My Play Little Brother

oakland-mapTW: SUICIDE

Death changes you. No matter the kind of death.

It can unravel you, it can unbuckle you, in the face of death you can learn who you are.

You probably WILL learn who you are.

5 years ago, my play little brother took is life. Matteo.

I helped to raise this child, and the most peculiar thing about it, or perhaps not, is that no matter what I accomplish, I will never see his flesh face. I will never see him get married, I will never hold his baby, I will never see him graduate from college. I will never, I will never.

I help to raise Mat, or as I called him Matteo, because if you know me online or afk (away from keyboard) I have a special affinity for names and naming.

There are are a variety of kinds of death. Murders, Cancer,  Natural Death, HIV Aids, drive-bys, structural racism being mapped onto your under/un-insured body. He took his own life.

He was tall, lanky, handsome, White, with a cleft in his chin, his “hella’s,” his handsomeness and Love for our favorite Thai Restaurant on Grand Ave, the last place I took him to eat after he picked up from the airport after a work meeting in New York. His astute awareness of being a young White man in Oakland. His gift of poetry. His alto voice. His willingness to work. His ability to make me laugh at things I should not laugh at. His loyalty to his friends.

I couldn’t grieve his death for a year.  I paid the price for this. It cost me, in part, a very important relationship. Once I began to grieve and continued to, I learned how to do it. I did it with videos, with art. I dedicated my first book to him. I made a painting about Oakland and the book and I included him in it.

I got to a point where his death became a part of my day to day life. It just was. Not that I thought about it, or that I  felt sad about it, his Life like his death became a part of me.

In making the video in Oakland in 2012, I came to conclusion that it wasn’t for me to say what he should or should not do with his life. It is what it is, and it was what it was.

One of the things that I am most proud of  in life is that in the few months before his death I was very insistent  about texting him to make a time for us to talk. This was before it was common knowledge that young people prefer to text, rather than talk on the phone. It took me a few days to schedule it, and we finally spoke and it was a lovely long conversation. We talked about home, his school and grad school desires, his friends, his family, how grad school was going for me and the fact that I had fallen in love recently.

He died 2 months later.

Death changes you. HIS death changed me.

I will say that 5 years later, I still see his face in children. And I mark it as well. Their round faces, their soup bowl haircuts. I look for and see his face in the crevices of their smiles, in the shape of their hair cuts, in the lankiness of their gaits.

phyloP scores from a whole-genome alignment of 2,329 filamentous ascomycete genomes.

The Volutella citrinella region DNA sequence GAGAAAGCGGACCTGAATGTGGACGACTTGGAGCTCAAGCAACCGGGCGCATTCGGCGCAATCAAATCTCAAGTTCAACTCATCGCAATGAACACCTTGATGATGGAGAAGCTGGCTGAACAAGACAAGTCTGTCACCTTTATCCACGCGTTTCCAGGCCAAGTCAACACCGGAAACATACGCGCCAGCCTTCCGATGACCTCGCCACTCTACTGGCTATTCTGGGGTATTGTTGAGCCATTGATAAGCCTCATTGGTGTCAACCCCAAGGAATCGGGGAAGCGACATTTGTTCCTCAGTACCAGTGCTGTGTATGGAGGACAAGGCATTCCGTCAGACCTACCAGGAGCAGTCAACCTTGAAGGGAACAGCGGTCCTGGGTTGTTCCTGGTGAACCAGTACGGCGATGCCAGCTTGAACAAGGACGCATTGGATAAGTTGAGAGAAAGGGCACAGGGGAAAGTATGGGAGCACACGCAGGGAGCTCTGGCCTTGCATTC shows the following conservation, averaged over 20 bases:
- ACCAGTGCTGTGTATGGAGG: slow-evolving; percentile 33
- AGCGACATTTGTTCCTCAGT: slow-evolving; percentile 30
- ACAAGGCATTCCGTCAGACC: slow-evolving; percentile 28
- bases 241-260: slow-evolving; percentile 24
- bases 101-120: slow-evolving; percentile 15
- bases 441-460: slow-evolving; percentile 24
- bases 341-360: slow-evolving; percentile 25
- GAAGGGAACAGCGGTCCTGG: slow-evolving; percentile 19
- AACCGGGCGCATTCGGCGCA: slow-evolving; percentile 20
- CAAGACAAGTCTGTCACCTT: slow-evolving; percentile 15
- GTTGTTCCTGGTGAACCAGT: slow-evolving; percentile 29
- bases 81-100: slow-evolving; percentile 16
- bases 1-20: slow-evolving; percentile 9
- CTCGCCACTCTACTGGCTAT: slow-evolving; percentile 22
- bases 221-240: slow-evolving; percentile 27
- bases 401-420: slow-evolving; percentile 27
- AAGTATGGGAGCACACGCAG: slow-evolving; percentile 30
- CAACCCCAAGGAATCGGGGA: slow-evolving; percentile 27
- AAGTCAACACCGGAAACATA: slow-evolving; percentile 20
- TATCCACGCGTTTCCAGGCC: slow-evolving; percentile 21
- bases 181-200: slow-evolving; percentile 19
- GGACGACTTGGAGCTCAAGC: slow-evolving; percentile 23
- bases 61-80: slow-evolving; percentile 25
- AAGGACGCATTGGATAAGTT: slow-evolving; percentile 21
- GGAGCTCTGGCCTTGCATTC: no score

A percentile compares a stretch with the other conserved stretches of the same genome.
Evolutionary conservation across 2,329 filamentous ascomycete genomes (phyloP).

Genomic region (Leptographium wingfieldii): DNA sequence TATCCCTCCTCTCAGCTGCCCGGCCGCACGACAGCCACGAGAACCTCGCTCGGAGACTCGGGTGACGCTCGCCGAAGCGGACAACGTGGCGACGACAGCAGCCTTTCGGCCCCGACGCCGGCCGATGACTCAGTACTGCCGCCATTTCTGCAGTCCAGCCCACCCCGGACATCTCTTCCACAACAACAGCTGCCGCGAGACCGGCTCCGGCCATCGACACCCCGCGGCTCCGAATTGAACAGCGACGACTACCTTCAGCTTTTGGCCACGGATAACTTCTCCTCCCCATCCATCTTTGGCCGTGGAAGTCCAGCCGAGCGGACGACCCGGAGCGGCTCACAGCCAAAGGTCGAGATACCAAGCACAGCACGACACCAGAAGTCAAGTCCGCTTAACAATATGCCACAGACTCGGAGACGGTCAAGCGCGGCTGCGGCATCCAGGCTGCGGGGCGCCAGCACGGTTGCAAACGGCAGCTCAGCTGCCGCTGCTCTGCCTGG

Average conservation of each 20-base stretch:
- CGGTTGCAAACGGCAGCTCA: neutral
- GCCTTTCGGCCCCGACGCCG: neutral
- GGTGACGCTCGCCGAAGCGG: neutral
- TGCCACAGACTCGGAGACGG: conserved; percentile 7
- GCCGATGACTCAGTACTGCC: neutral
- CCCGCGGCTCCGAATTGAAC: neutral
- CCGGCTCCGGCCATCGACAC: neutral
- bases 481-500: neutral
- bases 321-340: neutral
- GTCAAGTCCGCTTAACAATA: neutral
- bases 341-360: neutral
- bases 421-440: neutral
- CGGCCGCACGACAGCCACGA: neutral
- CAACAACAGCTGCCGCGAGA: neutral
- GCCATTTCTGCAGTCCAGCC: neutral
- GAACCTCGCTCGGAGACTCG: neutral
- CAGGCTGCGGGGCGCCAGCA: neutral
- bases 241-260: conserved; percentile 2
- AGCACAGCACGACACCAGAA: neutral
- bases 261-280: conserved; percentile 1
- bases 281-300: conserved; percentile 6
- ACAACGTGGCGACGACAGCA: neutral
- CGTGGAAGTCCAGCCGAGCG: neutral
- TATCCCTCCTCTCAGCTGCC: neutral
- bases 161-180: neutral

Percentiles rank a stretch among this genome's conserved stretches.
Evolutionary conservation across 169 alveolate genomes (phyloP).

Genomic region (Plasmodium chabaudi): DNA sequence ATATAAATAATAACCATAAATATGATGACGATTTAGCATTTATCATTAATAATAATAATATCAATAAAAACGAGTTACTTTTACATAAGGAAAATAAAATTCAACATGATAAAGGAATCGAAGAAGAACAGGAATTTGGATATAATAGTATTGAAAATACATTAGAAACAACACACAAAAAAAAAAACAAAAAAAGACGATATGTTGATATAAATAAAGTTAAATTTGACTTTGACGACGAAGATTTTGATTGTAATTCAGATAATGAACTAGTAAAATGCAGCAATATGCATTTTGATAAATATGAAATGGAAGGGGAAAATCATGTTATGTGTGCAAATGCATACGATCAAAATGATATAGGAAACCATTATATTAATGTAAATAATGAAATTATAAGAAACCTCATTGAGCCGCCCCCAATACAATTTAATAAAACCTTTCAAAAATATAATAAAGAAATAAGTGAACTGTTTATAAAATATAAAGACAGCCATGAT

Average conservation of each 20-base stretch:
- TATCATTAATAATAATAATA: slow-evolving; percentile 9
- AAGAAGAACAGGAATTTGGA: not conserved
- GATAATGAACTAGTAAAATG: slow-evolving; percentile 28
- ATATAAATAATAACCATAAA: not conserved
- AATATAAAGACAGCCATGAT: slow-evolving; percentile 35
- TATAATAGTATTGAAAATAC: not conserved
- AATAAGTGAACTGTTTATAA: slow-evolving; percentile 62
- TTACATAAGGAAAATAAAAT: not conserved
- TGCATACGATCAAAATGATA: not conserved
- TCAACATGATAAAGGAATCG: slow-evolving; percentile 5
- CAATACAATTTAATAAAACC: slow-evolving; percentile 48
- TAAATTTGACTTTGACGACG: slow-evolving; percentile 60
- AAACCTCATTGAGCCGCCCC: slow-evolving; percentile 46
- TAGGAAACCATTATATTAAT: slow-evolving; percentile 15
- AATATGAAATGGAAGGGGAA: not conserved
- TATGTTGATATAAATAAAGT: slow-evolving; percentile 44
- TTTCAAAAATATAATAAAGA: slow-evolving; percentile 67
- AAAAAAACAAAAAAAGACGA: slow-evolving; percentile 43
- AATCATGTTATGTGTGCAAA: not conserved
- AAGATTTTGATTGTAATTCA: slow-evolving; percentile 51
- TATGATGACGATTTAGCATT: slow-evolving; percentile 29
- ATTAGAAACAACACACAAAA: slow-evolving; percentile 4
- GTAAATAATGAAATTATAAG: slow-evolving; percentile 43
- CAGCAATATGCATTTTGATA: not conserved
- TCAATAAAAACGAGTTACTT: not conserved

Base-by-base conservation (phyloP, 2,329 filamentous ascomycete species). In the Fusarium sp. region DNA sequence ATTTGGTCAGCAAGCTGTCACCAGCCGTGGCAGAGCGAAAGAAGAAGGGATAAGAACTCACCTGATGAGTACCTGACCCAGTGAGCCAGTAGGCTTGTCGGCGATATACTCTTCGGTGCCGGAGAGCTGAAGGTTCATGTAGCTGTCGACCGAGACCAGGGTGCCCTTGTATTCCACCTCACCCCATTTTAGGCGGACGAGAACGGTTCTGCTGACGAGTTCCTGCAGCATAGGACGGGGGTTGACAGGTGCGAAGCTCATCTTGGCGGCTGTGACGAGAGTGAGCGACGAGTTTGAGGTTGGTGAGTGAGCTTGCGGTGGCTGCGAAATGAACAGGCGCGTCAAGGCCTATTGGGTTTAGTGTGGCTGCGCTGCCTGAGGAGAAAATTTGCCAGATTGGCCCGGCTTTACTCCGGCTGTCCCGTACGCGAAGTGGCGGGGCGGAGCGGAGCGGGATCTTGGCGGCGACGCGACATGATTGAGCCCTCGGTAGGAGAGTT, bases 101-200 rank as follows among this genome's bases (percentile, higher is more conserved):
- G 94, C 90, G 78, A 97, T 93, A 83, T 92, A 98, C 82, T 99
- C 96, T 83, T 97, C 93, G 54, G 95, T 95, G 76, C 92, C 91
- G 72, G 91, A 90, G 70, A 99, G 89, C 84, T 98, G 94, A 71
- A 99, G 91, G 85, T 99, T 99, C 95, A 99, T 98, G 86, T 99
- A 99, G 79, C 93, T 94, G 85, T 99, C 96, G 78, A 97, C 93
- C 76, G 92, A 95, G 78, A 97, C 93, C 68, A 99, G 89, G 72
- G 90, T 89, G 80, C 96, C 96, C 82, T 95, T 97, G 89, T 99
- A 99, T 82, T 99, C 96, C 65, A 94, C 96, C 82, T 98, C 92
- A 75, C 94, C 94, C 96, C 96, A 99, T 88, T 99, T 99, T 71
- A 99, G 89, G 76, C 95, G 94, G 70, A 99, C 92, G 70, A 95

One memory I will always have is of me taking him on the 15 bus  from the Berkley pool to Oakland while listening to Illmatic on my walkman. Me listening, and being protective. Him looking out the window at all of the activity on the streets. Me negotiating the stares from Black men wondering what I was doing with this White child.

I helped to raise him.

The thing that I know know that I did not know then is that the suicide of a young person is something that you do not get over. It is something that you learn to live with; hauntingly. Today, it is NOW something that I know that I don’t ever WANT to get over. I relish in the opportunity of ever getting to know his spirit.

Amen.

I Love you Matteo, Always. I see you every day.

Your Sister.

Renina

What Prince Taught Me: The Importance of Ownership

Prince Post

Prince, our new genius ancestor, taught me the sheer importance of Being a Black woman creative who owned as much of my work as possible. He taught me by example that in order to own my work that I would have to fight, and that the stakes were high. Black women’s work is often undervalued and stolen.

I know this is true because our genius ancestor Ms. Zora Neal Hurston died in penniless in an unmarked grave.

As a teenager, who Loved hip hop I read The Source avidly. I will never forget an interview that they had with Prince’s then attorney, Londell McMillan, where he discussed the politics of Prince’s relationship with Warner Brothers, the inability of Prince to use his name and the impact that it had on his creative process.

It is from Prince that I learned that it was okay to be absolutely clear about the value of my creative work in a world that says that Black women’s labor is worthless. He was also a fierce champion of Black women artists. See WEAREKING. See Misty Copeland.

Here are Eriq Gardner and Ashley Cullins of The Hollywood Reporter on Prince: